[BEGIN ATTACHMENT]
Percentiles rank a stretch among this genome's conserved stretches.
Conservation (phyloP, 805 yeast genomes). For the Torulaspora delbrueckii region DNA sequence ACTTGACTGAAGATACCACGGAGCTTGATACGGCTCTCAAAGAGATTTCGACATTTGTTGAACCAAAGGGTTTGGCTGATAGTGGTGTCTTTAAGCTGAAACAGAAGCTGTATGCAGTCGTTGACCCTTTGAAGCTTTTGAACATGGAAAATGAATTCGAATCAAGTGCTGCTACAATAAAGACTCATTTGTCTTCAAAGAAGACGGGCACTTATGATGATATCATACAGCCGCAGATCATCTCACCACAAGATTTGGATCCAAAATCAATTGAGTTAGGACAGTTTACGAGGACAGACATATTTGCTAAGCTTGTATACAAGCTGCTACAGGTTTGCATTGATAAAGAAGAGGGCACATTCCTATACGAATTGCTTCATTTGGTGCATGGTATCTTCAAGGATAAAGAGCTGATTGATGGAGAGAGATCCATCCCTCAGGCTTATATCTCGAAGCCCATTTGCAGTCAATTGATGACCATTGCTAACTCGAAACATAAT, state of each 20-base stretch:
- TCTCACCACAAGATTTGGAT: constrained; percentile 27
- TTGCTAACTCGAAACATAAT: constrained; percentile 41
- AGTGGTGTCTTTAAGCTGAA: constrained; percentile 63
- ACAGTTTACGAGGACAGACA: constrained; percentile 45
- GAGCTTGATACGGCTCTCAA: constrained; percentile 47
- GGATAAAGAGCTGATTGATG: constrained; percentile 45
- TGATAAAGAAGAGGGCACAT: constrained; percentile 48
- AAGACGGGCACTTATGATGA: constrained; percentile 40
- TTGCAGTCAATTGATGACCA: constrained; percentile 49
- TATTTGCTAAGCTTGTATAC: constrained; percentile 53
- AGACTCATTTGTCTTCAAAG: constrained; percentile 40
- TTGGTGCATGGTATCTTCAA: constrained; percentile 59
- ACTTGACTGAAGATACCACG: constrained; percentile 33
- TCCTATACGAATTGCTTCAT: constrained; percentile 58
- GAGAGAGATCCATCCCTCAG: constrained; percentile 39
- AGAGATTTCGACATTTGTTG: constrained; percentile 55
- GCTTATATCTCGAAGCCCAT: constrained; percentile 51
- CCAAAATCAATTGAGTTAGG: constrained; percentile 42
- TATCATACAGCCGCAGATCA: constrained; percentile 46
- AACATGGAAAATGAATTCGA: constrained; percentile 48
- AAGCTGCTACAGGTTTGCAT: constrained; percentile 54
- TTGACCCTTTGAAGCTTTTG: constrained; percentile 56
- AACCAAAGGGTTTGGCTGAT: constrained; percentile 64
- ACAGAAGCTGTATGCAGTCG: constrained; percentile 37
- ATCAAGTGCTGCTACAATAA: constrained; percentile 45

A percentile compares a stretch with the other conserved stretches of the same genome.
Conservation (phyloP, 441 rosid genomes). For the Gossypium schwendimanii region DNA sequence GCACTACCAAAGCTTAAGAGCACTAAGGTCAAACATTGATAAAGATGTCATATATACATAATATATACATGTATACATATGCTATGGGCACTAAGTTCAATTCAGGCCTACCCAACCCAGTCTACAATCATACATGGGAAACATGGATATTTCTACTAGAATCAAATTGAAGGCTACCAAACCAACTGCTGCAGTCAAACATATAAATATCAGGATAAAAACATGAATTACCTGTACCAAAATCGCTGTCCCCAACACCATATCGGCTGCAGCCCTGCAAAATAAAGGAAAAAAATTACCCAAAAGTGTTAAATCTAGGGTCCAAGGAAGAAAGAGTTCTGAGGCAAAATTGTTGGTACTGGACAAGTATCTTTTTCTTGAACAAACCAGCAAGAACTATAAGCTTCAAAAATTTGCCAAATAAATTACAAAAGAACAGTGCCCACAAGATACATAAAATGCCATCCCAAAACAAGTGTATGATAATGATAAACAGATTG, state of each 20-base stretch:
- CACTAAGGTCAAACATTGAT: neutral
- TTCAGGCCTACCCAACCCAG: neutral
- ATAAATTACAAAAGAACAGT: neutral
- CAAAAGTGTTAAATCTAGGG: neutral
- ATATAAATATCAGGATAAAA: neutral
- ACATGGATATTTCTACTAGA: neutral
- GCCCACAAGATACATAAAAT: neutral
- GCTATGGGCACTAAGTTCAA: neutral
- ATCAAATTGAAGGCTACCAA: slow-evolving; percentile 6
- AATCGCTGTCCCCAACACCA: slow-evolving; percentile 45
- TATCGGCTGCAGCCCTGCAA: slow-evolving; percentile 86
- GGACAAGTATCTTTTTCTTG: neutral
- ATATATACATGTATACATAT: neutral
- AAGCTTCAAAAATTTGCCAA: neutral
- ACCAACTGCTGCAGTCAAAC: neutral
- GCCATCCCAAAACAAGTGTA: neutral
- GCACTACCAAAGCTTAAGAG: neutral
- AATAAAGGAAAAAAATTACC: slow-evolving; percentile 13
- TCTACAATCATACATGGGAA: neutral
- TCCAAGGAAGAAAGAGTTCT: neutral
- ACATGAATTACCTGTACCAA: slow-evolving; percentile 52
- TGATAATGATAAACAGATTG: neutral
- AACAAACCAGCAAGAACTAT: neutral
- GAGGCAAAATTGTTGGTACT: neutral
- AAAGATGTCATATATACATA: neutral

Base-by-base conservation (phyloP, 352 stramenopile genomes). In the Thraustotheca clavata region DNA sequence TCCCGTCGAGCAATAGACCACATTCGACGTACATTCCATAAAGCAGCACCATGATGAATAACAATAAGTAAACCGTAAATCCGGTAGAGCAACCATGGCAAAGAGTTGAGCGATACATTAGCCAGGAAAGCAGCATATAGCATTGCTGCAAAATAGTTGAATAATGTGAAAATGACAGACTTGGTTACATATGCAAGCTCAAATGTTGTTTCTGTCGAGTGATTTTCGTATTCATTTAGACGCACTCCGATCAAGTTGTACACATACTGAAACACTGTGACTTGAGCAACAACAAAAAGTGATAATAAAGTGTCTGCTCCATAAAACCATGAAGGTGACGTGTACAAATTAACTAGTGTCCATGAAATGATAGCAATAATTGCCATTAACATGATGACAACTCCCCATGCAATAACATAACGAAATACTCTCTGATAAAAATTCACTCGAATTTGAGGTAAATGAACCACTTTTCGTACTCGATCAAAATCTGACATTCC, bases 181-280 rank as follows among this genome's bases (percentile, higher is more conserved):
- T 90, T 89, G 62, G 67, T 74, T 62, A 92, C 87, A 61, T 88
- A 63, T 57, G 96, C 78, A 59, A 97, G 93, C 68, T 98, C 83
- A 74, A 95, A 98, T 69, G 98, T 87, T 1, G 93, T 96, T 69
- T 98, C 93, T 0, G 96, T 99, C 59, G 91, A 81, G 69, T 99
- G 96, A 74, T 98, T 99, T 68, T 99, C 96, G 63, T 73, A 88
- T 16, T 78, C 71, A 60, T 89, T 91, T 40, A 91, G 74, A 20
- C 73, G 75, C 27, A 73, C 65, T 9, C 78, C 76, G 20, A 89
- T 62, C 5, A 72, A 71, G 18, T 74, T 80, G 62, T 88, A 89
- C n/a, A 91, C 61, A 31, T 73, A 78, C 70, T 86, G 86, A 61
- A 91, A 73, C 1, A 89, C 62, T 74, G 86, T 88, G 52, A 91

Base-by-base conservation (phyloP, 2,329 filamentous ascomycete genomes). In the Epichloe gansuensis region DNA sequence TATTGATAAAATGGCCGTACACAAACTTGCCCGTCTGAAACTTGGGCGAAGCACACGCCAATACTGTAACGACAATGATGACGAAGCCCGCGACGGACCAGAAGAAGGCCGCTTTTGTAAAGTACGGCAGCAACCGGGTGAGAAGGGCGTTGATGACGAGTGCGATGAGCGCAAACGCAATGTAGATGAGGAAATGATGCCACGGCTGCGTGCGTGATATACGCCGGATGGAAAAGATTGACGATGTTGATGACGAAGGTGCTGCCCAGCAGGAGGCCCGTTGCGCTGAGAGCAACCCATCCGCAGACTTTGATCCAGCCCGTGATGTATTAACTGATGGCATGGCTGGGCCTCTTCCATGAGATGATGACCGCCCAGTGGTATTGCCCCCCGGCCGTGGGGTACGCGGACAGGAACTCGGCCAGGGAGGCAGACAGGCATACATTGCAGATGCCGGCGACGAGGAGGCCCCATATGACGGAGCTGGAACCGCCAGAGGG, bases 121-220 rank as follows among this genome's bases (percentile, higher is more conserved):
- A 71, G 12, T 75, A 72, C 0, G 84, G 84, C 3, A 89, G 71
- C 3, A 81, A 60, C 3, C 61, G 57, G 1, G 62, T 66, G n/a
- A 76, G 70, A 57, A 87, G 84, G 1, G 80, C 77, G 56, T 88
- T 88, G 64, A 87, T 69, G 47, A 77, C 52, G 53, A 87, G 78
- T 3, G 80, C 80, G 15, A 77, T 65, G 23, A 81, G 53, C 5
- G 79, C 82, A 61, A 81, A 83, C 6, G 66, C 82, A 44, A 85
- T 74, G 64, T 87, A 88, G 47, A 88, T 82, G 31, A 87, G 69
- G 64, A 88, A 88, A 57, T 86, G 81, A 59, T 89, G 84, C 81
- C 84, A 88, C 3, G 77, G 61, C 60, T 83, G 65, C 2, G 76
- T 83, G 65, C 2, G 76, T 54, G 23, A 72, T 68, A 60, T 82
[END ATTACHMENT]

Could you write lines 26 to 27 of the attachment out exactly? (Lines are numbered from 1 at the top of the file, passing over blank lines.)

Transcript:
- ACAGAAGCTGTATGCAGTCG: constrained; percentile 37
- ATCAAGTGCTGCTACAATAA: constrained; percentile 45